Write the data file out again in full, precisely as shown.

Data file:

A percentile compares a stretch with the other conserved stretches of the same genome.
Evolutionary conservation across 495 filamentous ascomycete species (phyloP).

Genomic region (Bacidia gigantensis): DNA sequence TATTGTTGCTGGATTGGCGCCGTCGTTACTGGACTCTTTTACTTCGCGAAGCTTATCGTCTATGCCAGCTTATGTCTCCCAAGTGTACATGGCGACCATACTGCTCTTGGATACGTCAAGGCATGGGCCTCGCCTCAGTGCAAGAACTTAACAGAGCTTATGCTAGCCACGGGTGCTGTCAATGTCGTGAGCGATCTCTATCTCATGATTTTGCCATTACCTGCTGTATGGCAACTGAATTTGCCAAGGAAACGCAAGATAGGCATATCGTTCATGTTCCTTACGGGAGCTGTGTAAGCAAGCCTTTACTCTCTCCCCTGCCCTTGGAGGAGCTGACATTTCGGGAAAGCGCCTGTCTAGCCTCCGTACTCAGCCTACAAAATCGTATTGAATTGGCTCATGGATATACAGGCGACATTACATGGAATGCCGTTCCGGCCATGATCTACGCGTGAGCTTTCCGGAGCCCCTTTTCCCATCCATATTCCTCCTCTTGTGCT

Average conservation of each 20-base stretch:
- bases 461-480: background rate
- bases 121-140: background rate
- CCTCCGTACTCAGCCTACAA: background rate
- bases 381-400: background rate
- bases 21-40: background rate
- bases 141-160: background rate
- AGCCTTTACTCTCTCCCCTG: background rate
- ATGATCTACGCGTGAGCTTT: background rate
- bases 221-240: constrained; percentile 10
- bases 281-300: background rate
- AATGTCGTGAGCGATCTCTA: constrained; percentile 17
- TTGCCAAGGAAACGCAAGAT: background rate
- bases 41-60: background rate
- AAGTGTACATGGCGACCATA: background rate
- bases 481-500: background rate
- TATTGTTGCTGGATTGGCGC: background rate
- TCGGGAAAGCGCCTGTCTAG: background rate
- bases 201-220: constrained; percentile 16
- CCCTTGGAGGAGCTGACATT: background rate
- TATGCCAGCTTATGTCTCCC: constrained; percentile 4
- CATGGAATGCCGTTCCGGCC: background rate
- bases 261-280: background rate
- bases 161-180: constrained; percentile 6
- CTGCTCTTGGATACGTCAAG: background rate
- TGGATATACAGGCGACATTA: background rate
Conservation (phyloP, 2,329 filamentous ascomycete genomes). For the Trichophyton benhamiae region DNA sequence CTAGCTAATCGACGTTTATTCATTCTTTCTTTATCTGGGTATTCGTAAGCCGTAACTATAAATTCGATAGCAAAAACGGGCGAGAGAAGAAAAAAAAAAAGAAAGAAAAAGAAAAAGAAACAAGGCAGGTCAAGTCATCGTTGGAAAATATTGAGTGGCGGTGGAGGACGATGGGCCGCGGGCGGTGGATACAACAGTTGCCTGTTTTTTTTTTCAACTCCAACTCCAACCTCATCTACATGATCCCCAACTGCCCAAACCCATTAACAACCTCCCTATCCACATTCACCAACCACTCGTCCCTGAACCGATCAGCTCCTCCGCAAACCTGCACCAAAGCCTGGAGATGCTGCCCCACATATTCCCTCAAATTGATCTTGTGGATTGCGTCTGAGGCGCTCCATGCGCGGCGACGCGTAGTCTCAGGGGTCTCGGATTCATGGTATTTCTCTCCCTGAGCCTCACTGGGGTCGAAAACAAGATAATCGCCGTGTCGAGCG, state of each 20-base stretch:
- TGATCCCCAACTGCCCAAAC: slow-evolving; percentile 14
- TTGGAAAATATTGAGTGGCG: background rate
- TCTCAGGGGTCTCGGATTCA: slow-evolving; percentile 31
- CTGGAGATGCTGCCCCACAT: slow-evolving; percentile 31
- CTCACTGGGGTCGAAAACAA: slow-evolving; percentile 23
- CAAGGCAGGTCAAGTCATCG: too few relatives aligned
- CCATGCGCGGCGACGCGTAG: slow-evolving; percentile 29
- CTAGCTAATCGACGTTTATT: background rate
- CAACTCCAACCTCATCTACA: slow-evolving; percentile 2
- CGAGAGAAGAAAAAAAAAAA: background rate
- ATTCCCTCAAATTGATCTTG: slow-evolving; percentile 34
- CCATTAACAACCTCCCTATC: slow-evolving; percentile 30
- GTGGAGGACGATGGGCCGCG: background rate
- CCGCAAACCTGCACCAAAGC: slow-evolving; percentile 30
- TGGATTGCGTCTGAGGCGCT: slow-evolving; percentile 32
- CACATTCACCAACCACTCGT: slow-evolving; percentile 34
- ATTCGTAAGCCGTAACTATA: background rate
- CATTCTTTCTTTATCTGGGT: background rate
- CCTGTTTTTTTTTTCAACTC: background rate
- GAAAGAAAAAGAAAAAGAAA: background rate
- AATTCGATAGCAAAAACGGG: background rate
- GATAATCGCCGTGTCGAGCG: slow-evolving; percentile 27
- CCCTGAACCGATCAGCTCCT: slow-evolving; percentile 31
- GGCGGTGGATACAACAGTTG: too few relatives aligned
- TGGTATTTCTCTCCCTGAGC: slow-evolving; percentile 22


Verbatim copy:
A percentile compares a stretch with the other conserved stretches of the same genome.
Evolutionary conservation across 495 filamentous ascomycete species (phyloP).

Genomic region (Bacidia gigantensis): DNA sequence TATTGTTGCTGGATTGGCGCCGTCGTTACTGGACTCTTTTACTTCGCGAAGCTTATCGTCTATGCCAGCTTATGTCTCCCAAGTGTACATGGCGACCATACTGCTCTTGGATACGTCAAGGCATGGGCCTCGCCTCAGTGCAAGAACTTAACAGAGCTTATGCTAGCCACGGGTGCTGTCAATGTCGTGAGCGATCTCTATCTCATGATTTTGCCATTACCTGCTGTATGGCAACTGAATTTGCCAAGGAAACGCAAGATAGGCATATCGTTCATGTTCCTTACGGGAGCTGTGTAAGCAAGCCTTTACTCTCTCCCCTGCCCTTGGAGGAGCTGACATTTCGGGAAAGCGCCTGTCTAGCCTCCGTACTCAGCCTACAAAATCGTATTGAATTGGCTCATGGATATACAGGCGACATTACATGGAATGCCGTTCCGGCCATGATCTACGCGTGAGCTTTCCGGAGCCCCTTTTCCCATCCATATTCCTCCTCTTGTGCT

Average conservation of each 20-base stretch:
- bases 461-480: background rate
- bases 121-140: background rate
- CCTCCGTACTCAGCCTACAA: background rate
- bases 381-400: background rate
- bases 21-40: background rate
- bases 141-160: background rate
- AGCCTTTACTCTCTCCCCTG: background rate
- ATGATCTACGCGTGAGCTTT: background rate
- bases 221-240: constrained; percentile 10
- bases 281-300: background rate
- AATGTCGTGAGCGATCTCTA: constrained; percentile 17
- TTGCCAAGGAAACGCAAGAT: background rate
- bases 41-60: background rate
- AAGTGTACATGGCGACCATA: background rate
- bases 481-500: background rate
- TATTGTTGCTGGATTGGCGC: background rate
- TCGGGAAAGCGCCTGTCTAG: background rate
- bases 201-220: constrained; percentile 16
- CCCTTGGAGGAGCTGACATT: background rate
- TATGCCAGCTTATGTCTCCC: constrained; percentile 4
- CATGGAATGCCGTTCCGGCC: background rate
- bases 261-280: background rate
- bases 161-180: constrained; percentile 6
- CTGCTCTTGGATACGTCAAG: background rate
- TGGATATACAGGCGACATTA: background rate
Conservation (phyloP, 2,329 filamentous ascomycete genomes). For the Trichophyton benhamiae region DNA sequence CTAGCTAATCGACGTTTATTCATTCTTTCTTTATCTGGGTATTCGTAAGCCGTAACTATAAATTCGATAGCAAAAACGGGCGAGAGAAGAAAAAAAAAAAGAAAGAAAAAGAAAAAGAAACAAGGCAGGTCAAGTCATCGTTGGAAAATATTGAGTGGCGGTGGAGGACGATGGGCCGCGGGCGGTGGATACAACAGTTGCCTGTTTTTTTTTTCAACTCCAACTCCAACCTCATCTACATGATCCCCAACTGCCCAAACCCATTAACAACCTCCCTATCCACATTCACCAACCACTCGTCCCTGAACCGATCAGCTCCTCCGCAAACCTGCACCAAAGCCTGGAGATGCTGCCCCACATATTCCCTCAAATTGATCTTGTGGATTGCGTCTGAGGCGCTCCATGCGCGGCGACGCGTAGTCTCAGGGGTCTCGGATTCATGGTATTTCTCTCCCTGAGCCTCACTGGGGTCGAAAACAAGATAATCGCCGTGTCGAGCG, state of each 20-base stretch:
- TGATCCCCAACTGCCCAAAC: slow-evolving; percentile 14
- TTGGAAAATATTGAGTGGCG: background rate
- TCTCAGGGGTCTCGGATTCA: slow-evolving; percentile 31
- CTGGAGATGCTGCCCCACAT: slow-evolving; percentile 31
- CTCACTGGGGTCGAAAACAA: slow-evolving; percentile 23
- CAAGGCAGGTCAAGTCATCG: too few relatives aligned
- CCATGCGCGGCGACGCGTAG: slow-evolving; percentile 29
- CTAGCTAATCGACGTTTATT: background rate
- CAACTCCAACCTCATCTACA: slow-evolving; percentile 2
- CGAGAGAAGAAAAAAAAAAA: background rate
- ATTCCCTCAAATTGATCTTG: slow-evolving; percentile 34
- CCATTAACAACCTCCCTATC: slow-evolving; percentile 30
- GTGGAGGACGATGGGCCGCG: background rate
- CCGCAAACCTGCACCAAAGC: slow-evolving; percentile 30
- TGGATTGCGTCTGAGGCGCT: slow-evolving; percentile 32
- CACATTCACCAACCACTCGT: slow-evolving; percentile 34
- ATTCGTAAGCCGTAACTATA: background rate
- CATTCTTTCTTTATCTGGGT: background rate
- CCTGTTTTTTTTTTCAACTC: background rate
- GAAAGAAAAAGAAAAAGAAA: background rate
- AATTCGATAGCAAAAACGGG: background rate
- GATAATCGCCGTGTCGAGCG: slow-evolving; percentile 27
- CCCTGAACCGATCAGCTCCT: slow-evolving; percentile 31
- GGCGGTGGATACAACAGTTG: too few relatives aligned
- TGGTATTTCTCTCCCTGAGC: slow-evolving; percentile 22